The hardest four inches to move in our life is from our brain to our mouth. This is especially true for salespeople when they engage with a prospect if they aren’t role playing regularly.
Without consistent, regular practice (role play) salespeople will end up getting one of the three Fs of bad sales conversations.
- Fight – all of us carry scripts from our childhood that are activated by triggers, things others say or do that sets off the script. Without practice in disconnecting those triggers a salesperson becomes a donkey and causes a fight with their prospect, breaking rapport and severely damaging if not completely ending their opportunity to sell to that prospect
- Freeze – salespeople who sell on “natural” ability or who are technically oriented tend to freeze when a prospect asks them a question they can’t answer, which lowers their credibility. Practicing gives these types of salespeople confidence to respond to their prospect’s questions with a clarifying question, which increases their credibility.
- Flight – prospects have been trained to ask for the same types of information from every salesperson they meet. By not practicing asserting their right to be treated as an equal in the relationship salespeople will flee by offering to “send a proposal,” “provide references” or “call back in a couple weeks,” which puts their buyer firmly in control of the conversation.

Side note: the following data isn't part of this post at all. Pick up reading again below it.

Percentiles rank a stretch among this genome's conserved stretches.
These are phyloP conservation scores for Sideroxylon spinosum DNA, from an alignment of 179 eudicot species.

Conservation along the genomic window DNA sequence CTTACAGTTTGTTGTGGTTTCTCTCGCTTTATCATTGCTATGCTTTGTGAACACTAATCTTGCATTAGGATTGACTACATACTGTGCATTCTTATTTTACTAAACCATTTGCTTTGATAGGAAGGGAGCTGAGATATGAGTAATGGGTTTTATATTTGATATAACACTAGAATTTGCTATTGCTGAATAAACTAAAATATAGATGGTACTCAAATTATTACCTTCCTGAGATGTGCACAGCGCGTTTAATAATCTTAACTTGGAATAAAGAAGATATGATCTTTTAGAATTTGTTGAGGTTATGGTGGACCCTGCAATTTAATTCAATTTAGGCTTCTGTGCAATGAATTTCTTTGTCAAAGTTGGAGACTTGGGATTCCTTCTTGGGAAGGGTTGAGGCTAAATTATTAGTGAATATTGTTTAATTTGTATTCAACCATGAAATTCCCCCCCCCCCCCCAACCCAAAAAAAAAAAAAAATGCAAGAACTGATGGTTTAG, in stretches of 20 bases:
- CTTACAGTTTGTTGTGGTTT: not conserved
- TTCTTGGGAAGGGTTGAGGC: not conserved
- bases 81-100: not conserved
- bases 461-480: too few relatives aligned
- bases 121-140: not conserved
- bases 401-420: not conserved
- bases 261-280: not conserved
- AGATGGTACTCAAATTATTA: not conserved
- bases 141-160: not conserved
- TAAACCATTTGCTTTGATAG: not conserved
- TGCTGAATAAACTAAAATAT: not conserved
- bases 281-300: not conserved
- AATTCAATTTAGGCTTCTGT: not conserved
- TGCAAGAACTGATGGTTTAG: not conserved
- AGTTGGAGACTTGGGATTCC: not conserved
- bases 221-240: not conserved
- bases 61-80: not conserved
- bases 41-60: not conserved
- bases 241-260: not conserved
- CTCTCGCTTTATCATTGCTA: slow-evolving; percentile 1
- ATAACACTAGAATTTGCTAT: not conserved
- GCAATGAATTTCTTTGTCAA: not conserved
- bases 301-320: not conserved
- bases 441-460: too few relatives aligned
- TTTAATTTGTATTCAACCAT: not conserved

To support your salespeople make role play, both scheduled and “in the moment” role play a part of your weekly sales leadership activities. In both cases a good set up, including what you want to practice and what you and your salesperson need to say or do to successfully finish the practice, is critical to making your practices learning experiences.
“Knowing” what to say to a prospect is worthless if that knowledge never comes out of your salesperson’s mouth. By role playing regularly with your salespeople you gift them the opportunity to put knowledge into application in a safe environment. Over time they will being to apply that knowledge skillfully. Like a professional artist or athlete eventually those skills become ingrained as habits or “muscle memory,” which enables them to stop focusing on applying their knowledge and focus on their prospect.
Build your salespeople’s muscle memory through role play and they will be much less likely to get an “F” next time they interact with a prospect.
Until next time… go lead